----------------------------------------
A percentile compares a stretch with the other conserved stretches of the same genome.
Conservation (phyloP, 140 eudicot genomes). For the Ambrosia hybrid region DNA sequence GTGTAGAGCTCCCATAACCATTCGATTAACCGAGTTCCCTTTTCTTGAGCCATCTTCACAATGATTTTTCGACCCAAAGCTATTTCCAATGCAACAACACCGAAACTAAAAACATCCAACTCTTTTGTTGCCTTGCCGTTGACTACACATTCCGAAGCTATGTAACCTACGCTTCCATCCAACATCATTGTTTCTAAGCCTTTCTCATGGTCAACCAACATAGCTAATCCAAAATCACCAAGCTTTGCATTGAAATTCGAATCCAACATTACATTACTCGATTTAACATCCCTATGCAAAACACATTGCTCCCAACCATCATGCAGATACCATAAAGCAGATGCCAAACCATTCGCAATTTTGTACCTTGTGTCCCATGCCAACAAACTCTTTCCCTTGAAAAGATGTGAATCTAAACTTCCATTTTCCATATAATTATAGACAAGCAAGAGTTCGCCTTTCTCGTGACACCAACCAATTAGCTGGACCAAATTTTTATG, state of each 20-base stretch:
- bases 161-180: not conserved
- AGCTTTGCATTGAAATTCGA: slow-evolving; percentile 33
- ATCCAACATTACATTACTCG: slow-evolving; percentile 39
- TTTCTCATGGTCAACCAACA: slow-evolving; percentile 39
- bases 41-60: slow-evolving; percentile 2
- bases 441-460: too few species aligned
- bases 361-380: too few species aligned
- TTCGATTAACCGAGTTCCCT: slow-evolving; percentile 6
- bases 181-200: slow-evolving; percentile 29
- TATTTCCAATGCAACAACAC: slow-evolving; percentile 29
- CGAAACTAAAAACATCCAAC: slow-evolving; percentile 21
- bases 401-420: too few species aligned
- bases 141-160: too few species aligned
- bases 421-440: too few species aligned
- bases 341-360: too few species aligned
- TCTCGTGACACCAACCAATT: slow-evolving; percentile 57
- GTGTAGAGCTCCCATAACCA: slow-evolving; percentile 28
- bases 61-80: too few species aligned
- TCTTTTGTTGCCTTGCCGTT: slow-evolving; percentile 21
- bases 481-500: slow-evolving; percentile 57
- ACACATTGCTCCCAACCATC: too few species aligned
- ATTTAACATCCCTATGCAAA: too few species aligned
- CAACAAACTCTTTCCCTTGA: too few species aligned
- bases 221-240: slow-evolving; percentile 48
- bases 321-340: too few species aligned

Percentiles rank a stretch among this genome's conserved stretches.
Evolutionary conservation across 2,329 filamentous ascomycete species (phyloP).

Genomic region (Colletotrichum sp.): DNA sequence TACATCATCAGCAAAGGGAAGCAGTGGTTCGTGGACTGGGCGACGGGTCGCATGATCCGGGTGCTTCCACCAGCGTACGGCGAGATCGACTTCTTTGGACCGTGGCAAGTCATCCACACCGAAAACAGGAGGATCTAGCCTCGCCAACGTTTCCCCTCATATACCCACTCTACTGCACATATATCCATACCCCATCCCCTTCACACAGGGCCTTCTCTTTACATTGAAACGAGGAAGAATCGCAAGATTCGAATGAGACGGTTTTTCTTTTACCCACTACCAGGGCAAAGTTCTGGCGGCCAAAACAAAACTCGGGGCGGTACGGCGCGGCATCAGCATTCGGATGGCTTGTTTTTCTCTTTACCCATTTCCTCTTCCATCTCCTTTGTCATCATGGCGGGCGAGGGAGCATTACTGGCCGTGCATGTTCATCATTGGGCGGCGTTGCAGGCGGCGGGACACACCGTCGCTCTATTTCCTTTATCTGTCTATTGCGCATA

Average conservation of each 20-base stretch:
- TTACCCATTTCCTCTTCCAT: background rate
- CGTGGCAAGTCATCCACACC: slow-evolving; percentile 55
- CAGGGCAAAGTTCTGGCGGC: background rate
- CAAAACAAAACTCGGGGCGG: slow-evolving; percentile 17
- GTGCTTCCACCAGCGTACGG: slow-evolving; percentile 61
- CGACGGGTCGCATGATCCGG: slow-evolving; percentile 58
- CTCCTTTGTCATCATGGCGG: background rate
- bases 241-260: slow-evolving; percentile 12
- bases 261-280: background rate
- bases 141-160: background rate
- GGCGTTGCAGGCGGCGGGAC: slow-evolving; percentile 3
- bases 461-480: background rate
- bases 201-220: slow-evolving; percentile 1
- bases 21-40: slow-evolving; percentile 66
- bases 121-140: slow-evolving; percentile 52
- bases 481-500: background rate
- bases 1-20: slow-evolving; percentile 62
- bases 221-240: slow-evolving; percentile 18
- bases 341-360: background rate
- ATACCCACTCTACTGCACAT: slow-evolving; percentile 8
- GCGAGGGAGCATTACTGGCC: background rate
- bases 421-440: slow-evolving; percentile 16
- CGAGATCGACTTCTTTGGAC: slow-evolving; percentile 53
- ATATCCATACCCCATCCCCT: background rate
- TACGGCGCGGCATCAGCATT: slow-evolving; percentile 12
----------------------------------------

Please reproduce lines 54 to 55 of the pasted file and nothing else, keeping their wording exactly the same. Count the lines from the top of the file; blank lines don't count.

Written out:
- CGAGATCGACTTCTTTGGAC: slow-evolving; percentile 53
- ATATCCATACCCCATCCCCT: background rate